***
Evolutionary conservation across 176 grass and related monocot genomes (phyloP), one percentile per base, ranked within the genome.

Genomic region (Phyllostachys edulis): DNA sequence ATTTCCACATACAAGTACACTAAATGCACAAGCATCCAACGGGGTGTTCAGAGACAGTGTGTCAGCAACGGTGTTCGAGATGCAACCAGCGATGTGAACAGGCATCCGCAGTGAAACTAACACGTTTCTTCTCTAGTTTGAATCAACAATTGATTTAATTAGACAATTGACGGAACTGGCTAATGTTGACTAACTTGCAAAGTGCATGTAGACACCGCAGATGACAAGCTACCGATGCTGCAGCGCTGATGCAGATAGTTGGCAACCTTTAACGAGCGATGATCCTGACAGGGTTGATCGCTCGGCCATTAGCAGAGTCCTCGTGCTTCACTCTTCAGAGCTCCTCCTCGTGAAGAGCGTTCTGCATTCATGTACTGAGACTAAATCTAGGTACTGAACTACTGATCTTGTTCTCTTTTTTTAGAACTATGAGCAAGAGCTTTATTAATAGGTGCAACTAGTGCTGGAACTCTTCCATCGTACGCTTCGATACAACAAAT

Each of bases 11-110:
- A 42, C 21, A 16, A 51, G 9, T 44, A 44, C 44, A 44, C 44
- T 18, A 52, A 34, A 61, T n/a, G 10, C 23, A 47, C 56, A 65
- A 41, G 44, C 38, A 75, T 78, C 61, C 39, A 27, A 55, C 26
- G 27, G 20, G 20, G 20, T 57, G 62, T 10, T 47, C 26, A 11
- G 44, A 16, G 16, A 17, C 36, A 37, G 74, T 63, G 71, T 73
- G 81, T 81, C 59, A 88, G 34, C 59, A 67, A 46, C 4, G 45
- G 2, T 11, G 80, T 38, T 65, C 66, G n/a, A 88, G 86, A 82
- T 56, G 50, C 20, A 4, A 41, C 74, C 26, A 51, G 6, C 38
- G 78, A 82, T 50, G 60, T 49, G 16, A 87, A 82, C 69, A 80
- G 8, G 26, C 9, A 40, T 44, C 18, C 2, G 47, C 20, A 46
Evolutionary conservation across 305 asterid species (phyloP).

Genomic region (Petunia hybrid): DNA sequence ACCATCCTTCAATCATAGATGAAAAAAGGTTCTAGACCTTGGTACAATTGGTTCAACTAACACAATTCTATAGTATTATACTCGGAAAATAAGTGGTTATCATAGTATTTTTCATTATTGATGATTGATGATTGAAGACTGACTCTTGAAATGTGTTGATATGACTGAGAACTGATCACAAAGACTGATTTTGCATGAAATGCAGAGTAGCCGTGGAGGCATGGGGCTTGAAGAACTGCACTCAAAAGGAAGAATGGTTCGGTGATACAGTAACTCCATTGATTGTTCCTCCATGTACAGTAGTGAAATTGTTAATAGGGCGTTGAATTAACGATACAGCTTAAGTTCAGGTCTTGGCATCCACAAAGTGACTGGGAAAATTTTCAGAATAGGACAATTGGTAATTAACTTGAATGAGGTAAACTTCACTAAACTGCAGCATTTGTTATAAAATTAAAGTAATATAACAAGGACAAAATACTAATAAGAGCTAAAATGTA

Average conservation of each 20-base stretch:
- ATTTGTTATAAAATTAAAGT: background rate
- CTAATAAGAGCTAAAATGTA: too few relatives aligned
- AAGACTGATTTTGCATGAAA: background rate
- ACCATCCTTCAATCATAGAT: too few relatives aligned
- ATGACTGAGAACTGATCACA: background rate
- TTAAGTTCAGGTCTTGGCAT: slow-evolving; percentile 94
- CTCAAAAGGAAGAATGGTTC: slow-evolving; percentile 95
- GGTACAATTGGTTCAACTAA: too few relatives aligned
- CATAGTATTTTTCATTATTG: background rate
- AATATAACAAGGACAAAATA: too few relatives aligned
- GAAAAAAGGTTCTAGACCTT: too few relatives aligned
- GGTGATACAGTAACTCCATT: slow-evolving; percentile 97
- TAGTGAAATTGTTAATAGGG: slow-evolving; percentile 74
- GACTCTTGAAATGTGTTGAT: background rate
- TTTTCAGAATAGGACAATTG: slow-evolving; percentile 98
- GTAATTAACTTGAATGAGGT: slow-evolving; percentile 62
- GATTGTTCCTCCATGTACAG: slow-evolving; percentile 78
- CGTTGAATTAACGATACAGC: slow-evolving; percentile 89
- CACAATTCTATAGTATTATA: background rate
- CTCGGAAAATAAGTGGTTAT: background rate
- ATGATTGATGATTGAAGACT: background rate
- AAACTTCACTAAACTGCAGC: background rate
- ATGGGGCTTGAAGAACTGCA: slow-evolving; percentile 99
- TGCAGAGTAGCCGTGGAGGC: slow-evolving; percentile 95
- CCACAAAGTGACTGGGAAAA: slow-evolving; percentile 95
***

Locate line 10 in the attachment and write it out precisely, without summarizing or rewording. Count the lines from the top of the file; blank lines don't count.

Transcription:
- G 2, T 11, G 80, T 38, T 65, C 66, G n/a, A 88, G 86, A 82